• by Wes Singleton

Ammonite -B

Rated R, 118 minutes

The moving, superbly acted new costume and lesbian romance drama "Ammonite" is a fictional take on two real people from writer and director Francis Lee ("God's Own Country"). Slow-moving yet subtle and highly provocative, it's a worthwhile slowburn thanks to the chemistry of its two lead actresses, who are bound for accolades in their roles.


Acclaimed paleontologist Mary Anning (Oscar-winner Kate Winslet) works alone selling common fossils to tourists to support her ailing mother, but a chance job offer changes her life when she is hired to look after a young woman named Charlotte Murchison (Oscar-nominee Saiorse Ronan), and the two fall in love.


"Ammonite" is a compelling, subtle character-driven piece and look at Anning's life and a supposed affair with Murchison in 1840's Britain. Lee's assured direction provides strong, realistic turns from both Winslet and Ronan in brave turns from A-list actresses. Their memorable chemistry highlights the film, particularly in the steamy sex scenes that will have people talking. The downside is the sluggish pacing in between those films (and in the very slow first act) which makes it feel longer than necessary, the love scenes are an added plus given the film's backdrop - paleontology - isn't exactly all that exciting.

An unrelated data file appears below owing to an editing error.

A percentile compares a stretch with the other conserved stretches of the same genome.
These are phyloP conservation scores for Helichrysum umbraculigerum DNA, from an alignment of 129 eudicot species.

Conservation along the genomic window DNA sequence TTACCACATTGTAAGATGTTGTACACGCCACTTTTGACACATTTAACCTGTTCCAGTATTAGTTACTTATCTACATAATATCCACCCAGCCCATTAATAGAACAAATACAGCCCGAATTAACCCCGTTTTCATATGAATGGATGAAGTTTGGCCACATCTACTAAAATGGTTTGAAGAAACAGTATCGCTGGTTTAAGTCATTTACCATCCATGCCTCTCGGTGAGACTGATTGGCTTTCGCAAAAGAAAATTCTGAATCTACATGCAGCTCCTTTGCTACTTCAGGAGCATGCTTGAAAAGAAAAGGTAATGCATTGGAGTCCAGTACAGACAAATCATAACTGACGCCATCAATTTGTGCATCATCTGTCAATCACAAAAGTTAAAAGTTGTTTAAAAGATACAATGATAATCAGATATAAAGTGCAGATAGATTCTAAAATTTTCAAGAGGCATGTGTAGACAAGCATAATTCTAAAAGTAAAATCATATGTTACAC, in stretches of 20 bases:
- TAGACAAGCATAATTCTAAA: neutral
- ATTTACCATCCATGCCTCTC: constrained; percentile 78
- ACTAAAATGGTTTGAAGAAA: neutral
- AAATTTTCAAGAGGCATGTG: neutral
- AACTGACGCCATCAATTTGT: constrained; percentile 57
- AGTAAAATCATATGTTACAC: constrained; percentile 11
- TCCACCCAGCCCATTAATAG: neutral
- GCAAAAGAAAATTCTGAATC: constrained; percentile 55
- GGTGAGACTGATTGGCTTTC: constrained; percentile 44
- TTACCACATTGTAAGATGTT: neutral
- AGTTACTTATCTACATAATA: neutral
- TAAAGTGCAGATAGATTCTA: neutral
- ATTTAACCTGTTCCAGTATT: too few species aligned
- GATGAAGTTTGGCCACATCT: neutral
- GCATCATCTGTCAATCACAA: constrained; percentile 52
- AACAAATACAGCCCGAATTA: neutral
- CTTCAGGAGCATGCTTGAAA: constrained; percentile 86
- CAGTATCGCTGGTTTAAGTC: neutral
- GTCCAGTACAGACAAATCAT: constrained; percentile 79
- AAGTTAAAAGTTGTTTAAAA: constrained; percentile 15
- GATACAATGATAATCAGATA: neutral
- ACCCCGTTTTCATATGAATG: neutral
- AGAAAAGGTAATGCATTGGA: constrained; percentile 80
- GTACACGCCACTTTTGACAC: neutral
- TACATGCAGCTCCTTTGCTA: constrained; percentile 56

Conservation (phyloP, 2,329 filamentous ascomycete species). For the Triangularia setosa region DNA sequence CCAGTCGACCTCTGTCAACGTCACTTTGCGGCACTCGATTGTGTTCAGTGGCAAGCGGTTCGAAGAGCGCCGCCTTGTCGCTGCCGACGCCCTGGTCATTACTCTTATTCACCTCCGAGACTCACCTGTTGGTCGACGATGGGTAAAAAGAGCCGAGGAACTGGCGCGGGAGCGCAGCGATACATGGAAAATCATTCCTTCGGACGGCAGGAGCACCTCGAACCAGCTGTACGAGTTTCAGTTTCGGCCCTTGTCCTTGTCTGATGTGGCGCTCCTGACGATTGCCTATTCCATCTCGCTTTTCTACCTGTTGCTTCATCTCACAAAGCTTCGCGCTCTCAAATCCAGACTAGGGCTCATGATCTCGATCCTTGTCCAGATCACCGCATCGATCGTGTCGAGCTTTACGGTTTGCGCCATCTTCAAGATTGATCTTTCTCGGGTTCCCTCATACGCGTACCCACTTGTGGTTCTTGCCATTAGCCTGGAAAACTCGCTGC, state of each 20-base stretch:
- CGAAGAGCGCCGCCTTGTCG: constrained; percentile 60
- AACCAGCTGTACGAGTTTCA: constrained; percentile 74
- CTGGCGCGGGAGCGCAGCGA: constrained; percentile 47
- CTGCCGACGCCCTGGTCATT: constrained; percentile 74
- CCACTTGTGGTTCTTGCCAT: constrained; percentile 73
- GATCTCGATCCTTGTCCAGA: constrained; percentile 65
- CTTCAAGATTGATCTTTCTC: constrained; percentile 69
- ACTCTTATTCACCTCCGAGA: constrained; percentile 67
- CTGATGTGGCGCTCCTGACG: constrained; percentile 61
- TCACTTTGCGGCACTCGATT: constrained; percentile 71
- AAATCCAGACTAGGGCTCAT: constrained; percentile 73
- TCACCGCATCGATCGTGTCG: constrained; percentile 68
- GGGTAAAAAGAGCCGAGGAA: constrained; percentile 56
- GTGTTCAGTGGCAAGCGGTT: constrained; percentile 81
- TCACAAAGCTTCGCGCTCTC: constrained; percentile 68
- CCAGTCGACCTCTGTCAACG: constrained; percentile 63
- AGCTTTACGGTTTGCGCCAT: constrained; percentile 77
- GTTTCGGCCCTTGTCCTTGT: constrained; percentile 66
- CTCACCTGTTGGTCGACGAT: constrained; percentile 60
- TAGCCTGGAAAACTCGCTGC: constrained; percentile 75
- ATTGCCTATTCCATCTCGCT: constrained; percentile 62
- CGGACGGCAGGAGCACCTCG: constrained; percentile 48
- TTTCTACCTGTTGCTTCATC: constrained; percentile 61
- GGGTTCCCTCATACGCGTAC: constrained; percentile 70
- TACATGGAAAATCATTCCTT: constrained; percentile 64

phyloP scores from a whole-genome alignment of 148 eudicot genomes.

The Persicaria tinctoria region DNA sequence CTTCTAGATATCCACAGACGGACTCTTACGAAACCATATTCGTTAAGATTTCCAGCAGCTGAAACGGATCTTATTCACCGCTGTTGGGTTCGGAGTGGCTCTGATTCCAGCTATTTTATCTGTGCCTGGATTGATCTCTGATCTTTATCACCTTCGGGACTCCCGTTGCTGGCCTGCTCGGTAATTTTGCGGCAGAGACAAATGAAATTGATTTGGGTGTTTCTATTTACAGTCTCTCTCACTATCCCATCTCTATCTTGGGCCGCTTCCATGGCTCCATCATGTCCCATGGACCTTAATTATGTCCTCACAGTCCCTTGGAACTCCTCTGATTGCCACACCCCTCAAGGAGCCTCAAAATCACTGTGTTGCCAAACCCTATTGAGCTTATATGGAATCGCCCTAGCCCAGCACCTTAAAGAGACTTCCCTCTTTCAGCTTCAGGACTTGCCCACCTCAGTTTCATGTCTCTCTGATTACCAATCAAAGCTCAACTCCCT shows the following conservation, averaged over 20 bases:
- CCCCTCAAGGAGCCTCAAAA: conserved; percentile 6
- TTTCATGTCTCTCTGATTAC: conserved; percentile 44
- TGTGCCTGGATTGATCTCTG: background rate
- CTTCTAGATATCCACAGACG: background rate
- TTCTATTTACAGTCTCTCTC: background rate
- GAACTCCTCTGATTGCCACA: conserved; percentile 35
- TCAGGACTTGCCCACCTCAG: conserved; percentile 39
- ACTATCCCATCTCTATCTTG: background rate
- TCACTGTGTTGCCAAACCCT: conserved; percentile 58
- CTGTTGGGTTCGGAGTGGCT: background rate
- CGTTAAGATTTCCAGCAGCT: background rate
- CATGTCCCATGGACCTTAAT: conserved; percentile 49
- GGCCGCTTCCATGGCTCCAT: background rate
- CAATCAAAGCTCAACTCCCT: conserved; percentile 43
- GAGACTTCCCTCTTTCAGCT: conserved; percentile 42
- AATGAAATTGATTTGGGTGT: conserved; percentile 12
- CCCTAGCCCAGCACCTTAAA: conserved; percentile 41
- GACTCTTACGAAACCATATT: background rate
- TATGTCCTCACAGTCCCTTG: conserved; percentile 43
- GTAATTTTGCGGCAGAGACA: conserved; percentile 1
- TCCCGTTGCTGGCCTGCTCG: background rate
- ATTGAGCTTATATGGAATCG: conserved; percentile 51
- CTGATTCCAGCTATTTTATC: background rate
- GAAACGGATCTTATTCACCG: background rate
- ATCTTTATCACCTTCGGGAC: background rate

Even with some of its flaws, Winslet and Ronan make it worth watching, and it's helped by the lovely photography from award-winning cinematographer Stephane Fontaine ("Captain Fantastic," "Jackie") and the sweet, dramatic score from Dustin O'Halloran and Volker Bertelmann. Both actresses are very compelling, especially Winslet as the bookish, plain Anning, while Ronan is solid as the troubled wife who helps open Anning up a bit.


"Ammonite" is moving down the stretch, and the final exchange between Winslet and Ronan is a memorable one. It's worth a look for their chemistry, though you won't know more about paleontology after the film is over.